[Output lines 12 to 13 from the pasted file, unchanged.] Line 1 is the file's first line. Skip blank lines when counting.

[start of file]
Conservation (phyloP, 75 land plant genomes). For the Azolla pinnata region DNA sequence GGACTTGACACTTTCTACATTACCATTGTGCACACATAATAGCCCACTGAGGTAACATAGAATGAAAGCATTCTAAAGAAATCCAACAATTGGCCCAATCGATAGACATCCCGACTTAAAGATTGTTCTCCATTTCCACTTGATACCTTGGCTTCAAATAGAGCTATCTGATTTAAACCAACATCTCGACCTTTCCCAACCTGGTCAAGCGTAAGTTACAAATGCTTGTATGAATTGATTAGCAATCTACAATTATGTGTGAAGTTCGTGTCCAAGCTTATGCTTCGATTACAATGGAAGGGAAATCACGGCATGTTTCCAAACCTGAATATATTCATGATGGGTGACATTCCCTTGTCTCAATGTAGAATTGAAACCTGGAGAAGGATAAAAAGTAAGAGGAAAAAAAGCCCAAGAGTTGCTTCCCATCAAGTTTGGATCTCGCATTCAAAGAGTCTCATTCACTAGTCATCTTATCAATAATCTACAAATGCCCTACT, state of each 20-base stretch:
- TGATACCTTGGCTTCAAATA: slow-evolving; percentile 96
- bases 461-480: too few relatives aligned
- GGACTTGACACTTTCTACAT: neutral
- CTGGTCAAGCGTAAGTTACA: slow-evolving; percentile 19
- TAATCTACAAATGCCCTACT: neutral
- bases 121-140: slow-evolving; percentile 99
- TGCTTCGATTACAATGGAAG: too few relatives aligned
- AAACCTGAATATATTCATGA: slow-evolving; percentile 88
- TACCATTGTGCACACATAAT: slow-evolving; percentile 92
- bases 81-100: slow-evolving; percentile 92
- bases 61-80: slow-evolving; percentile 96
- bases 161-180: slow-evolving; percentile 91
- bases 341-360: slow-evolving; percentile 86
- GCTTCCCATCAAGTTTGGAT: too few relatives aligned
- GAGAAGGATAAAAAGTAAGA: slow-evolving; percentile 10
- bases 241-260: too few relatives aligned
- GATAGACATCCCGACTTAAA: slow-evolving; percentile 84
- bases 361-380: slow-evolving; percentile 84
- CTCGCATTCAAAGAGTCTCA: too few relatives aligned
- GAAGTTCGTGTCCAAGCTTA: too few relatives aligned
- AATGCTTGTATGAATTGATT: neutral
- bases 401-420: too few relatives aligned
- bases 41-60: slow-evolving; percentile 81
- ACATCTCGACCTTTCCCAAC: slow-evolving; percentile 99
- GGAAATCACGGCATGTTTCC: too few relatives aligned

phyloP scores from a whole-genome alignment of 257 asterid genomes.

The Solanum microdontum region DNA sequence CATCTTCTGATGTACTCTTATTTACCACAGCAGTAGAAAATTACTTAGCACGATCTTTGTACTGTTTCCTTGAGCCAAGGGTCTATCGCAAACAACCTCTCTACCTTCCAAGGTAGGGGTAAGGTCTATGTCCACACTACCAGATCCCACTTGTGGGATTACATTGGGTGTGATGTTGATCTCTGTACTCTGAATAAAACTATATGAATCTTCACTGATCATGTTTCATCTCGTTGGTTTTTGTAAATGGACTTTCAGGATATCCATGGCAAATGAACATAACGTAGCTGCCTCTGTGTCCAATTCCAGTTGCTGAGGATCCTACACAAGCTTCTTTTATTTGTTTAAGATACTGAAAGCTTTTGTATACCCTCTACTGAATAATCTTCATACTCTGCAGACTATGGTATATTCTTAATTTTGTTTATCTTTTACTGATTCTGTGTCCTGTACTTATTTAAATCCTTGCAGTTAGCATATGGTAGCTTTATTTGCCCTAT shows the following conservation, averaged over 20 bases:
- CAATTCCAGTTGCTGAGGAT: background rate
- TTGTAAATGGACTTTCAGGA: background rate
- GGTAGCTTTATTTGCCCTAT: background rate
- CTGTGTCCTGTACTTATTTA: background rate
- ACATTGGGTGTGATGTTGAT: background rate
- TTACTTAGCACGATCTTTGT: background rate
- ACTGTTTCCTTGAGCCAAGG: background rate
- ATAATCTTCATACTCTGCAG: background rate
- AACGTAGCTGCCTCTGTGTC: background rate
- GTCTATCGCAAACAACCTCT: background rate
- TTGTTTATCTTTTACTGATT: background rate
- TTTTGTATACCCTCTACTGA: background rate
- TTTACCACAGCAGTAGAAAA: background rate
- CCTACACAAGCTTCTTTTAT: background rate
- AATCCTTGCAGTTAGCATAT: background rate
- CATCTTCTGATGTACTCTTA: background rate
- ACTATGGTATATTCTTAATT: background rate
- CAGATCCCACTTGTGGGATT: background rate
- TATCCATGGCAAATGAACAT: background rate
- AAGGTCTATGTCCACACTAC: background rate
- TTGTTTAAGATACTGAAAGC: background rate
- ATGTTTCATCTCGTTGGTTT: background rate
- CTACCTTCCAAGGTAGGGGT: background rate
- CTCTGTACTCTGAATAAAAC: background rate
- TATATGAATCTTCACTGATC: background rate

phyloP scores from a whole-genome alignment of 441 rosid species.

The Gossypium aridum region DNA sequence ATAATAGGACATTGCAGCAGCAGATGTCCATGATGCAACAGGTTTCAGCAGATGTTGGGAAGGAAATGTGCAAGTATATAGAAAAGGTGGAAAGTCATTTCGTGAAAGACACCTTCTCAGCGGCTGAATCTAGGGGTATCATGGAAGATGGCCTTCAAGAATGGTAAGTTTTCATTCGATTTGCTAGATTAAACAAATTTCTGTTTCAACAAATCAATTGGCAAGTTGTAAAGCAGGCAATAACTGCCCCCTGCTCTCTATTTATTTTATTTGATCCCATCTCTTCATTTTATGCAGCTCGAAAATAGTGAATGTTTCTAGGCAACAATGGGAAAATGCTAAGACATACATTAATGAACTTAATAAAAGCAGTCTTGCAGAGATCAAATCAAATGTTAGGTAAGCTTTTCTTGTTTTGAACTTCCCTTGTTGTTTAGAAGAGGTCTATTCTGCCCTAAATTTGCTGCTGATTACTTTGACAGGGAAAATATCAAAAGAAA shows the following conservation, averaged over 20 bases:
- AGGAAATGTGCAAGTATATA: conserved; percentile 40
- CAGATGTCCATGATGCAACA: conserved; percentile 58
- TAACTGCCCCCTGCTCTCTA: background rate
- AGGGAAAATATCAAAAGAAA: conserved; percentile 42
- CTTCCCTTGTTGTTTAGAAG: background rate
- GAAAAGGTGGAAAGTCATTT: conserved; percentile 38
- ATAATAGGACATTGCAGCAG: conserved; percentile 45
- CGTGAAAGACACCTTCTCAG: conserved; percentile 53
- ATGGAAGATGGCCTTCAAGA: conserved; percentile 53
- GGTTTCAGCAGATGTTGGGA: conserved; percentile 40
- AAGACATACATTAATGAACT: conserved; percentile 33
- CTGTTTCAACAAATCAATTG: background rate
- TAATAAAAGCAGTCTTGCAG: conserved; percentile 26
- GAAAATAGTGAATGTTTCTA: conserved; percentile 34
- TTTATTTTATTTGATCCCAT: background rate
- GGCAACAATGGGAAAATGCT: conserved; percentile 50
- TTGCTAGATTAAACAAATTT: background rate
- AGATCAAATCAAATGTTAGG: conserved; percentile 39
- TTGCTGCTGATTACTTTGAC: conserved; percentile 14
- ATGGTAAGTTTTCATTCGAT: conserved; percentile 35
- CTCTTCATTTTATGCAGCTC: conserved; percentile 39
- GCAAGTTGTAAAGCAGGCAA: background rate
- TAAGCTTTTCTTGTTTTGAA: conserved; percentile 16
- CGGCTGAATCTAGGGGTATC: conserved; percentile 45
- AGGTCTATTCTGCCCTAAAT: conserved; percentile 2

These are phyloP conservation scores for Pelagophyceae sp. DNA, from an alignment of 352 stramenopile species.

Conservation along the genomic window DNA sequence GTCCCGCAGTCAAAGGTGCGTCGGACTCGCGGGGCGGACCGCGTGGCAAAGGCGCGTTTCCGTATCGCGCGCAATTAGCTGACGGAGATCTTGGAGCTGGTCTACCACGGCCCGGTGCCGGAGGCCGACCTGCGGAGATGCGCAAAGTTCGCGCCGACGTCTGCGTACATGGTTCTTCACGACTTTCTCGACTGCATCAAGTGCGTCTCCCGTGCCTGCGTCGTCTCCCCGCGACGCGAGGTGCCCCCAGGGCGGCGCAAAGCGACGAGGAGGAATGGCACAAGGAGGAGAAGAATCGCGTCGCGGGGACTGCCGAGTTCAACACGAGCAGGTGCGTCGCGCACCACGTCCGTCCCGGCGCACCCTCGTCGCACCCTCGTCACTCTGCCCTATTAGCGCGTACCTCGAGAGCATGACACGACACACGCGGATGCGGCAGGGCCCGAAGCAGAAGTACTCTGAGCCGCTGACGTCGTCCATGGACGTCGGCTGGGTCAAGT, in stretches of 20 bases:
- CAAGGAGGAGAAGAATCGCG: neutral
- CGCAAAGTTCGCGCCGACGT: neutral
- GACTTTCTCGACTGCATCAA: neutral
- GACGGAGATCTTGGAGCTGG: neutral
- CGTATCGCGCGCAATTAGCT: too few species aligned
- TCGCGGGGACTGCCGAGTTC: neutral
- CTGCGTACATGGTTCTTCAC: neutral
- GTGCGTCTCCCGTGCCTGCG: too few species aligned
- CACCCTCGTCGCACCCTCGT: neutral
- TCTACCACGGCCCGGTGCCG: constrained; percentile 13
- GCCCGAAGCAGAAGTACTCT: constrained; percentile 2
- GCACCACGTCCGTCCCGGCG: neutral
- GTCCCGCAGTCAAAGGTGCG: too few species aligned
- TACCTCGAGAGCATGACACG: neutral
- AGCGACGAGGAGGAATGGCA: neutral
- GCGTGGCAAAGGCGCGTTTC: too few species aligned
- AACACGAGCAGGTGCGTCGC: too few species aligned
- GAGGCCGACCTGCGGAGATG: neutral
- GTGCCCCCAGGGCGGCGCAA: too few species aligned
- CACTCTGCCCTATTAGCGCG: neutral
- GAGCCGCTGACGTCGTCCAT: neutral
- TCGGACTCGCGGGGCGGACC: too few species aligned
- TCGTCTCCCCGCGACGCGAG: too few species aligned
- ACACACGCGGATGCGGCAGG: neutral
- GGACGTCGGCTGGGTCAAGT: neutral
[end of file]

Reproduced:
- bases 61-80: slow-evolving; percentile 96
- bases 161-180: slow-evolving; percentile 91